Based on a popular 2010 young-adult novel, Jonathan Levine’s clever monster mash-up puts the (barely) beating heart of a post-Apocalypse Romeo into a hunched, ambling and boy-band- cute cadaver.
British actor Nicholas Hoult plays R, the hoodie-wearing slacker zombie who can’t remember the rest of his name -- memory loss being only one bad consequence of a virus that left most of humanity either dead or walking that way.
In articulate, self-deprecating narration, R sounds like any smart, sensitive loner.
“Don’t be creepy, don’t be creepy, don’t be creepy,” is his mantra when in the vicinity of a pretty girl, though only grunts and groans pass from his bluish lips.
R meets the love of his afterlife when he rescues the still-living Julie (Teresa Palmer) from his gang of fellow carnivores (including a very funny Rob Corddry).
“What are you?” the intrigued Julie asks, baffled by her undead suitor’s compassion and gentleness (not to mention his soulful vinyl collection of Dylan, Springsteen and Joni Mitchell).
Any high-school English major could give the answer well before the inevitable balcony scene.
Director Levine, who also wrote the screenplay, uses “Romeo and Juliet” as a touchstone rather than a blueprint, with the first half of “Warm Bodies” riffing more on the zombie genre (complete with gory attacks) than on romance.
Levine and Isaac Marion (author of the original story) concoct a genre game-changer by giving their mutants the possibility of redemption. Nothing, it seems, revives a dead heart like love.
Happily, “Warm Bodies” is also on to itself, poking fun at the gross-out frights and moony-eyed lovers that haunt today’s screen nightmares.
“This date,” R worries to himself, “is not going well. I’m going to die all over again.”
“Warm Bodies,” from Summit Entertainment, is playing across the U.S. Rating: ***1/2 (Evans)
The six former heads of the Shin Bet, Israel’s internal- security agency, who are interviewed in Dror Moreh’s documentary “The Gatekeepers” appear to be hardened military types, unreflective and untrustworthy.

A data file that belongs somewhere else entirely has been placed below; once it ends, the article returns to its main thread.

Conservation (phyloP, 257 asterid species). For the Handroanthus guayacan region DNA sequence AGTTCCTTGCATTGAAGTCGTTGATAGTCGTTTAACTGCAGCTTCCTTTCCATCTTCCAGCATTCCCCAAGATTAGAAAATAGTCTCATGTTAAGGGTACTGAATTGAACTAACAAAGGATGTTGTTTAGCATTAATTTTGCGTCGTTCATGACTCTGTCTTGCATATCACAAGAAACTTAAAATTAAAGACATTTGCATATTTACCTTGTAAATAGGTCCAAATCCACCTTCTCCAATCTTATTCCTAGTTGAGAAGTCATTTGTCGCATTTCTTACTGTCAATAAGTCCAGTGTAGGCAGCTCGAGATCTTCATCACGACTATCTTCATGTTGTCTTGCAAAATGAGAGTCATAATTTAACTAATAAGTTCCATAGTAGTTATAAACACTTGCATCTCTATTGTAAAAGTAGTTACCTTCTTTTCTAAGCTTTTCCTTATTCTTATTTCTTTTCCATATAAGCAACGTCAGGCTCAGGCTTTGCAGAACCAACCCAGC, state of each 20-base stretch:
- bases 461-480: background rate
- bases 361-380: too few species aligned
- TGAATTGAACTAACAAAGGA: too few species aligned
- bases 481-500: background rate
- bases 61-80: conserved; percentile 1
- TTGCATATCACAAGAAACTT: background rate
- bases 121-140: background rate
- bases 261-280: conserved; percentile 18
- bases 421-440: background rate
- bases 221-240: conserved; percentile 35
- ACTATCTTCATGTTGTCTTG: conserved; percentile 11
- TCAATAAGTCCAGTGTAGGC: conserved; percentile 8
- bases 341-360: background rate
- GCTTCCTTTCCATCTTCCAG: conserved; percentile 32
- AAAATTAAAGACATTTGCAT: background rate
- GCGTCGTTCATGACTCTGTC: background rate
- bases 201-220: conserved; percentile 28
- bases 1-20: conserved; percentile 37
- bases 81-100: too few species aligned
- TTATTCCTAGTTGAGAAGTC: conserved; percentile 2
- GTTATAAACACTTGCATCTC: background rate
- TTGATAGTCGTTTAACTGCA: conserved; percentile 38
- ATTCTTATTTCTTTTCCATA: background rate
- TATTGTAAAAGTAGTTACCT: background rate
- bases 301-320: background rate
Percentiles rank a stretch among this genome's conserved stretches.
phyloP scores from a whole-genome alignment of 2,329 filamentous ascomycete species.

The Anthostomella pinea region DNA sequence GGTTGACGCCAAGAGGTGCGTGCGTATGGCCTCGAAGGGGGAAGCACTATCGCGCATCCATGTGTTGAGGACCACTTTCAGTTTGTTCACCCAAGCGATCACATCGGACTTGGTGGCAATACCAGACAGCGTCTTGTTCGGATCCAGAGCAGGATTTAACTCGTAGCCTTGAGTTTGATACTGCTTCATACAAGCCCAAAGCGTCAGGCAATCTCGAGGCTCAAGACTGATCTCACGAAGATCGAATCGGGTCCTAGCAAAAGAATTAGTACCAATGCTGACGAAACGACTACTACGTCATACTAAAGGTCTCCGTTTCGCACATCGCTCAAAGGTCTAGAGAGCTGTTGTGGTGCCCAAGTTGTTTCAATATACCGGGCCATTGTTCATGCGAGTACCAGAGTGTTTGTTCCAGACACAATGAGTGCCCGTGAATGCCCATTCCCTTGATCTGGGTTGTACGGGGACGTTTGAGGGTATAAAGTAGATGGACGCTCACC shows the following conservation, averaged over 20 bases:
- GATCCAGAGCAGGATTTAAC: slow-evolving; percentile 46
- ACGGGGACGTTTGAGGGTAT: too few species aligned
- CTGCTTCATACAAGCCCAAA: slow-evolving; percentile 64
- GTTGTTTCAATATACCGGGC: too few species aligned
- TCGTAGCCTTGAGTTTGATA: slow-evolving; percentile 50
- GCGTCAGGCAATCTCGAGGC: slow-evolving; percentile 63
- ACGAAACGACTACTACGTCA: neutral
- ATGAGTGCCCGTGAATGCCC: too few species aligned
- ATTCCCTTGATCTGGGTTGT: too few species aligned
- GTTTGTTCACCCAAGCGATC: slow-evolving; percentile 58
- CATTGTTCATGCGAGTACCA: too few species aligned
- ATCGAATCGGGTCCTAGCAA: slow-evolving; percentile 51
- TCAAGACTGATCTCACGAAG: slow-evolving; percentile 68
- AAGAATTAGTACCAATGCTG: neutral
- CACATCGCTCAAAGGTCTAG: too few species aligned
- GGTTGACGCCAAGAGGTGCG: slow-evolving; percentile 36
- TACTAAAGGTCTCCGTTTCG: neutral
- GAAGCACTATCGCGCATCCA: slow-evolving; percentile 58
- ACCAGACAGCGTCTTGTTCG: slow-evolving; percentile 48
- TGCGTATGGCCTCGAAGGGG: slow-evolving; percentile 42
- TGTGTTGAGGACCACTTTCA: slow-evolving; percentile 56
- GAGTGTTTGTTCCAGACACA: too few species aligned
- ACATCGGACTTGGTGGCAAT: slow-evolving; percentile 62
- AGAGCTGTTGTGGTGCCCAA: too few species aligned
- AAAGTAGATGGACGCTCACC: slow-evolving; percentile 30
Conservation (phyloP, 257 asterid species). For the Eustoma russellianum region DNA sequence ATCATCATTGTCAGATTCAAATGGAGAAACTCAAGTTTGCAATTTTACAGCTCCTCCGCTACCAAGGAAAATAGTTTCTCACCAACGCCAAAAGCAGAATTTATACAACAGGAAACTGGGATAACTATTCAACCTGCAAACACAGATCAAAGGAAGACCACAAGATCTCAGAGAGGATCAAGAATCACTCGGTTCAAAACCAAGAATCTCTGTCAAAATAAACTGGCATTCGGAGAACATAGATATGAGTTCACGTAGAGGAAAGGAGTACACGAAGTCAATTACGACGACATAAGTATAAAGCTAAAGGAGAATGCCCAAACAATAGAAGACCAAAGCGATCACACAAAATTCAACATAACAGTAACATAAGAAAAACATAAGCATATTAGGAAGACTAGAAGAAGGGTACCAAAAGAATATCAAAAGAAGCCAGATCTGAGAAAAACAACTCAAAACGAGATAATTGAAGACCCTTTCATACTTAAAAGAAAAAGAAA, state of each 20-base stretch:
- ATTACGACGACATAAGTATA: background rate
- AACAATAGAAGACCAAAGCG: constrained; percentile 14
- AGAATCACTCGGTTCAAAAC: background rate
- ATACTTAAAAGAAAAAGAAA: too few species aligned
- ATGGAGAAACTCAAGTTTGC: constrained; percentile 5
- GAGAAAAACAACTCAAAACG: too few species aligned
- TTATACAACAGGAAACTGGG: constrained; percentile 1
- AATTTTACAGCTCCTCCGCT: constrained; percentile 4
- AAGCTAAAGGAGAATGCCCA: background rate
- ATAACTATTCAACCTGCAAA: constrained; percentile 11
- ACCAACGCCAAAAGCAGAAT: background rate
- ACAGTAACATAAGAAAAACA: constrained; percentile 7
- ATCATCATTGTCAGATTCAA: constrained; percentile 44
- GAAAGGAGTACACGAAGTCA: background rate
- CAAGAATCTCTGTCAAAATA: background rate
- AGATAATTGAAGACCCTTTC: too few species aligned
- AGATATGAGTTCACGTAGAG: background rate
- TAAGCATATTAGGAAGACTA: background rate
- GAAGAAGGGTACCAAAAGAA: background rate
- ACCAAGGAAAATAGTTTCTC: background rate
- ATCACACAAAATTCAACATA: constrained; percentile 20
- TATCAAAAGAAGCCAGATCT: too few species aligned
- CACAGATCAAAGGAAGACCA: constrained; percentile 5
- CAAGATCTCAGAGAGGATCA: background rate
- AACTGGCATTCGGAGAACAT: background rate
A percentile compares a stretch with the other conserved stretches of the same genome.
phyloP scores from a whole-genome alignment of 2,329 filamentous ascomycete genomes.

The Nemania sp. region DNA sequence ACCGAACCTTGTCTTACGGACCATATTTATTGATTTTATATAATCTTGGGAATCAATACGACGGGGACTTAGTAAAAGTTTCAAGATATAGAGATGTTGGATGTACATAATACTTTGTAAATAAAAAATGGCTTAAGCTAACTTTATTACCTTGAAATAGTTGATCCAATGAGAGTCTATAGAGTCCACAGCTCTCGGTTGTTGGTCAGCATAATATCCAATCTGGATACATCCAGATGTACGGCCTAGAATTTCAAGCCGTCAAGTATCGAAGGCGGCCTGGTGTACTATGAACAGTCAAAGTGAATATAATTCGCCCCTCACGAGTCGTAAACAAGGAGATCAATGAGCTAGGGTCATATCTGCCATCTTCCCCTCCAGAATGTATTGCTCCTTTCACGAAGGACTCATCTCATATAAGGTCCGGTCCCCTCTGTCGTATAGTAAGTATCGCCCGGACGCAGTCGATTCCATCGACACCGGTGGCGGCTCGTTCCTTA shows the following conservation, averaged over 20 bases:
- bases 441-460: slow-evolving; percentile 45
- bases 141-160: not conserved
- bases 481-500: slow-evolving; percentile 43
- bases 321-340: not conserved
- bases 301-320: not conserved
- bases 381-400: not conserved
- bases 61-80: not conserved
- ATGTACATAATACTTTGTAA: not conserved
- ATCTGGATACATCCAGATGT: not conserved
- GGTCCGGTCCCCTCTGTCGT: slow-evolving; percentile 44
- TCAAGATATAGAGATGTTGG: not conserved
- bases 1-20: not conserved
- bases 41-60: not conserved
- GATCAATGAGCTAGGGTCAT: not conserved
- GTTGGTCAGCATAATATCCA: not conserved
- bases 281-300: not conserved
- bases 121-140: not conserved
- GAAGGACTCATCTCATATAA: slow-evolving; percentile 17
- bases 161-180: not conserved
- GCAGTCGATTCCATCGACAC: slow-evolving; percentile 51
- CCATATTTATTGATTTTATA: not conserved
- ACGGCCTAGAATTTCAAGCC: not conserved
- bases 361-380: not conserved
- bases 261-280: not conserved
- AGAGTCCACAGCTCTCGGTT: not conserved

As the film progresses, you may feel the same shame I did at this first impression based entirely on preconceived notions -- as biased as the ideas that the Israelis and the Palestinians bring to their confrontations with each other.
These men turn out to be not only perceptive but deeply, even self-tormentingly reflective. On the one hand, they’re security officials, and they speak without compunction of the assassinations they’ve helped carry out.
On the other, they believe the effects of the occupation are eroding the society they love. (They’re particularly horrified and enraged by right-wing Israeli terrorists.)
As one of them says, the suffering of the Palestinians you see on the job embeds itself in you, and “when you retire you become a bit of a leftist.”
Very much in the style of Errol Morris’s documentaries (especially “The Fog of War,” which Moreh has acknowledged as an influence), “The Gatekeepers” mixes static but elegantly filmed interviews with military footage, newsreels, intelligence videos and other documentary material (some of it staged, though exactly what isn’t clear), against the background of a creepy but restrained electronic soundtrack.
The film is on the side of complexity and debate, but within the parameters of a clear point of view: that Israel’s policy toward the Palestinians over the past half-century has been bad for the Palestinians and bad for the Israelis.
Neil Barsky, who directed the wonderfully cogent documentary “Koch,” knows what a gift to his movie Ed Koch’s mouth was, so he doesn’t try to mute him. (As if he could.)
He credits the former mayor, who died early on Friday, with pulling New York back from near-bankruptcy; with conceiving the imperially scaled housing program that revived the city in the 1980s; and with deploying the plan that turned the Times Square district from Gomorrah into Disneyland.
But Barsky also thinks that, beyond tough love, New York needed a leader who was wise enough to understand the potency of symbols and gestures. Koch never did.
The black community regarded his decision to close Harlem’s Sydenham Hospital, which during the campaign he had promised to keep open, as a stab in the back and never forgave him. (He regretted it.)
And even though he drove New York City’s landmark gay- rights bill through the city council and may have been be gay himself (you were welcome to ask -- he’d cheerfully tell you where to go), during the AIDS crisis the gay community vilified him.
When you see him telling reporters, with a hint of a shrug, “We’ll look at any proposal they have -- it all has to be within our fiscal means,” the reason becomes clear. New Yorkers whose loved ones were dying needed to see him shed some tears.
In “Koch,” he’s an old man, and we see him in his Greenwich Village apartment, surrounded by pills. In a manipulative but still nice touch, Barsky films him coming home from a big night of meeting and greeting, a solitary figure shuffling to his apartment door and quietly shutting it behind him.
As Janis Joplin said: “On stage I make love to 25,000 people. And then I go home alone.”
“Koch,” from Zeitgeist Films, is playing in New York. Rating: **** (Seligman)
To contact the writers on the story: Greg Evans at . and Craig Seligman at .
To contact the editor responsible for this story: Manuela Hoelterhoff at firstname.lastname@example.org.